• 95% of vulnerabilities affecting Microsoft Office could be mitigated by removing admin rights
  • 97% of Critical Remote Code Execution vulnerabilities could be mitigated by removing admin rights
  • 80% of all Microsoft vulnerabilities reported by us in 2014 could be mitigated by removing admin rights.

2015

  • Of the 251 vulnerabilities in 2015 with a Critical rating, 85% were concluded to be mitigated by removing administrator rights
  • There has been a 52% year on year rise in the volume of vulnerabilities since 2014
  • 86% of Critical vulnerabilities affecting Windows could be mitigated by removing admin rights
  • 99.5% of all vulnerabilities in Internet Explorer could be mitigated by removing admin rights
  • 82% of vulnerabilities affecting Microsoft Office could be mitigated by removing admin rights
  • 85% of Remote Code Execution vulnerabilities could be mitigated by removing admin rights
  • 82% Critical vulnerabilities affecting Windows 10 could be mitigated by removing admin rights
  • 63% of all Microsoft vulnerabilities reported in 2015 could be mitigated by removing admin rights

2016

  • Of the 189 vulnerabilities in 2016 with a Critical rating, 94% were concluded to be mitigated by removing administrator rights
  • 66% of all Microsoft vulnerabilities reported in 2016 could be mitigated by removing admin rights
  • There has been a 62% rise in the total volume of vulnerabilities since 2013
  • 100% of vulnerabilities impacting Microsoft’s latest browser Edge could be mitigated
  • 100% of vulnerabilities in Internet Explorer could be mitigated by removing admin rights
  • 99% of vulnerabilities affecting Microsoft Office could be mitigated by removing admin rights
  • Despite being labeled as the “most secure” Windows OS ever, Windows 10 had the highest proportion of vulnerabilities (395) compared to any other OS
  • The volume of Windows 10 vulnerabilities was 46% higher than Windows 8 and Windows 8.1
  • 93% Critical vulnerabilities affecting Windows 10 could be mitigated by removing admin rights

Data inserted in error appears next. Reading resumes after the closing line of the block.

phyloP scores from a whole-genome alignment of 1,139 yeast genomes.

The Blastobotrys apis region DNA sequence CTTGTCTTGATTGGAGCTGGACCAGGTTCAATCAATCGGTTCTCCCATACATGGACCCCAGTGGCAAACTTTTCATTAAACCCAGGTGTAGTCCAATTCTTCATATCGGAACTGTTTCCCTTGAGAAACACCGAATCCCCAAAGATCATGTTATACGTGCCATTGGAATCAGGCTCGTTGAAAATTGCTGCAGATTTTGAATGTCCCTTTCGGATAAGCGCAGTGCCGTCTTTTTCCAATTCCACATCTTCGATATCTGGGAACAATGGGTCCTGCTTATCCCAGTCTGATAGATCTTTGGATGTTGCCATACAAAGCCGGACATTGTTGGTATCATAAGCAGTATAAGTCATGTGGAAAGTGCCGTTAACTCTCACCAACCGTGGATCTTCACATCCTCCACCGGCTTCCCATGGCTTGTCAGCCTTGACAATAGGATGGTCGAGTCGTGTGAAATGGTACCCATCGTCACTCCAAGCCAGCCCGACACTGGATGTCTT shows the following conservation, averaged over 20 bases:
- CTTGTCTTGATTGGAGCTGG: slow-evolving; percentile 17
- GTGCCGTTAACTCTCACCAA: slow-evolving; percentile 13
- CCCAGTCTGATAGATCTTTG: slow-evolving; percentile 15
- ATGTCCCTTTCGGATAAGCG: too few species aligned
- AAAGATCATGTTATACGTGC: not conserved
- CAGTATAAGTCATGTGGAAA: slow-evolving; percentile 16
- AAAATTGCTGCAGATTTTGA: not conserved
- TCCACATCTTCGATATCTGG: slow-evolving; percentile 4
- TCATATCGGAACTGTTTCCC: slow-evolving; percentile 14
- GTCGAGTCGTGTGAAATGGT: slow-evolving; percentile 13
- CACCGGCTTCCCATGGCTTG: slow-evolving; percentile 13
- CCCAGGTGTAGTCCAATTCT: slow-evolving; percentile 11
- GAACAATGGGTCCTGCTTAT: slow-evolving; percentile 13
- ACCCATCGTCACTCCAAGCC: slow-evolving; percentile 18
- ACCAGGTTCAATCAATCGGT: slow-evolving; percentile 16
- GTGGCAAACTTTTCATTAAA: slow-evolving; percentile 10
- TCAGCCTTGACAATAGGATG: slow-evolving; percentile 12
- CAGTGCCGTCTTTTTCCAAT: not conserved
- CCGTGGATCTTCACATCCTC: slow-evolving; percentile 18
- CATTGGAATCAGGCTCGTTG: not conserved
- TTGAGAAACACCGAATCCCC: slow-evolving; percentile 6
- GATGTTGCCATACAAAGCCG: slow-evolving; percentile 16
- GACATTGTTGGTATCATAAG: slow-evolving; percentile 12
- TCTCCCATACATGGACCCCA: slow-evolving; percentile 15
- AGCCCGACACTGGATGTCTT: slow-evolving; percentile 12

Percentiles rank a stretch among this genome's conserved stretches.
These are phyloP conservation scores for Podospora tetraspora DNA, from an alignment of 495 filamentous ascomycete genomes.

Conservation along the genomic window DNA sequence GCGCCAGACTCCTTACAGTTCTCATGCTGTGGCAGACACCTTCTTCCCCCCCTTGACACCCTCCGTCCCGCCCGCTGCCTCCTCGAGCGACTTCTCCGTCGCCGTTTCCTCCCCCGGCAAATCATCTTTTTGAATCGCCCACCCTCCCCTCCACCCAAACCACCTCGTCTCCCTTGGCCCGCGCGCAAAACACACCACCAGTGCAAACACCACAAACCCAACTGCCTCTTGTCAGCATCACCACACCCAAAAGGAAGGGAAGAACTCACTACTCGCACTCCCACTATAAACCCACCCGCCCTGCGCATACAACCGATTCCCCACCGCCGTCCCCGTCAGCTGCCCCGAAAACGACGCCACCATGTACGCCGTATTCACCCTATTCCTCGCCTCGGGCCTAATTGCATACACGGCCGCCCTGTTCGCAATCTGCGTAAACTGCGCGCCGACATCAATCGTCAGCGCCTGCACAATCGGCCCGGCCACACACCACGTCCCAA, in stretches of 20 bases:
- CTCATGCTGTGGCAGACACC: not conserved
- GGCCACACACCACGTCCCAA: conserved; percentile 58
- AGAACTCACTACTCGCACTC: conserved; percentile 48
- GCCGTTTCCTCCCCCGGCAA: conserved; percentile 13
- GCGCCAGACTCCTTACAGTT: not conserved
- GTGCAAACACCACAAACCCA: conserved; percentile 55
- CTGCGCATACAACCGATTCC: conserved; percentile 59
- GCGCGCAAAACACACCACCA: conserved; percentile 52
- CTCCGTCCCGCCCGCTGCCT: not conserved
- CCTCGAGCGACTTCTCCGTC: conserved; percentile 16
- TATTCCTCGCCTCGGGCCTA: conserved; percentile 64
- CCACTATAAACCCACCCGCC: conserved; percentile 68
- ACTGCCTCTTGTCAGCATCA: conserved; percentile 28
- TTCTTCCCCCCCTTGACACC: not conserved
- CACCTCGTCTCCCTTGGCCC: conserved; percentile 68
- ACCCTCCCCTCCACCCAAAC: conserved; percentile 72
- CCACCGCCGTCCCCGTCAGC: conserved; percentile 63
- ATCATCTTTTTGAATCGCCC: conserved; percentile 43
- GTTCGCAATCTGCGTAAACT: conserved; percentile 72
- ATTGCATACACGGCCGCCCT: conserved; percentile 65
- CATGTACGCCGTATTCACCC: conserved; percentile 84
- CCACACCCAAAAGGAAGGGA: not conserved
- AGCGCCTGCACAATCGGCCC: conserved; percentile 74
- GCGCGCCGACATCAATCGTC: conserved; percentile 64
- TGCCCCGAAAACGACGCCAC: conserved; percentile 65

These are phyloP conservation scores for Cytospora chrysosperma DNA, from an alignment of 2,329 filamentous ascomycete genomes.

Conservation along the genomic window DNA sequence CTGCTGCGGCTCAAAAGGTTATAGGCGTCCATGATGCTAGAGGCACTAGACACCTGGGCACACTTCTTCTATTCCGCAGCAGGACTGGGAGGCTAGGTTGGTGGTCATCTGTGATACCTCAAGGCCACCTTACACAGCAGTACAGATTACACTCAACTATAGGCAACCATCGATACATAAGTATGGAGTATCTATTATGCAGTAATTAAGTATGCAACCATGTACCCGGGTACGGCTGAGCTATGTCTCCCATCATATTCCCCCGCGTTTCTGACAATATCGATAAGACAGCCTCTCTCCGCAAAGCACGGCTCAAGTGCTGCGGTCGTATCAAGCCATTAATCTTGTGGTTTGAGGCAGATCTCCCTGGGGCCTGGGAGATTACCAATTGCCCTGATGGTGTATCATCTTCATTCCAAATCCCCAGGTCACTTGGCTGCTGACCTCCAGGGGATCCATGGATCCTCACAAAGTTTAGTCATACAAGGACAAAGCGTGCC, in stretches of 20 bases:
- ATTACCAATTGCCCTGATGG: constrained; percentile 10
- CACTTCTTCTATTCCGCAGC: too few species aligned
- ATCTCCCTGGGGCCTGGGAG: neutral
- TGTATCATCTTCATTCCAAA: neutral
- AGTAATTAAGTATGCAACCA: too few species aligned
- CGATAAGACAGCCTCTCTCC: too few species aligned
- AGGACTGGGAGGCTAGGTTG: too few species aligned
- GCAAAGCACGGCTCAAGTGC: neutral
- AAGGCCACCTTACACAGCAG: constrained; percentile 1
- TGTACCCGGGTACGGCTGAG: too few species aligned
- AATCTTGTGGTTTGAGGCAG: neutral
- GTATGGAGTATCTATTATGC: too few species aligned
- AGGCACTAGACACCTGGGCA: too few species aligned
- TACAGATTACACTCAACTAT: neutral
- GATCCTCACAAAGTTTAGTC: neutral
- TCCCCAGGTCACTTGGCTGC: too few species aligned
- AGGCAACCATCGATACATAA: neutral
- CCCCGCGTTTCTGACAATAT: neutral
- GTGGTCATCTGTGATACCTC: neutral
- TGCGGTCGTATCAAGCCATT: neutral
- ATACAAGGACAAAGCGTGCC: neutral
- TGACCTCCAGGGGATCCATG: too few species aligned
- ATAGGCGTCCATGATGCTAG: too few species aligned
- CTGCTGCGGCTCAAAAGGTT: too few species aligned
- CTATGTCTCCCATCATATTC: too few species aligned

• From 2013 to 2016, there was a 63% increase in the total number of Windows vulnerabilities reported

2017

  • In 2017, 587 vulnerabilities were reported across Windows Vista, Windows 7, Windows RT, Windows 8/8.1 and Windows 10 operating systems. This is a record high, coming in 232 vulnerabilities more than last year’s report, and marking a 132% increase on the numbers from 5 years ago.
  • Critical vulnerabilities in Microsoft browsers are up by 46% since 2013.
  • There has been a 54% increase in Critical Microsoft vulnerabilities since 2016 and 60% in five years (2013-2017).
  • The number of reported vulnerabilities has risen 111% over five years (2013-2017).
  • Removing admin rights would mitigate 80% of all Critical Microsoft vulnerabilities in 2017.
  • 95% of Critical vulnerabilities in Microsoft browsers can be mitigated by removing administrator rights.
  • There has been an 89% increase in Microsoft Office vulnerabilities in the past five years.
  • Almost two thirds of all Critical vulnerabilities in Microsoft Office products are mitigated by removing admin rights.
  • Despite being widely regarded as the most secure Windows OS ever, Windows 10 vulnerabilities rose by 64% in 2017.
  • Removing admin rights would mitigate almost 80% of Critical vulnerabilities in Windows 10 in 2017.
  • Critical vulnerabilities in Microsoft Browsers are up 46% since 2013.
  • 88% of all Critical vulnerabilities reported by Microsoft over the last five years would have been mitigated by removing admin rights.

It should be fairly clear to anyone reading this that removing admin rights is the number one way that vulnerabilities can be mitigated.

The bottom line is, if the system is running in an Admin mode, anything can be run in the background with no intervention from you. This could be malware and you'd be completely unaware of it.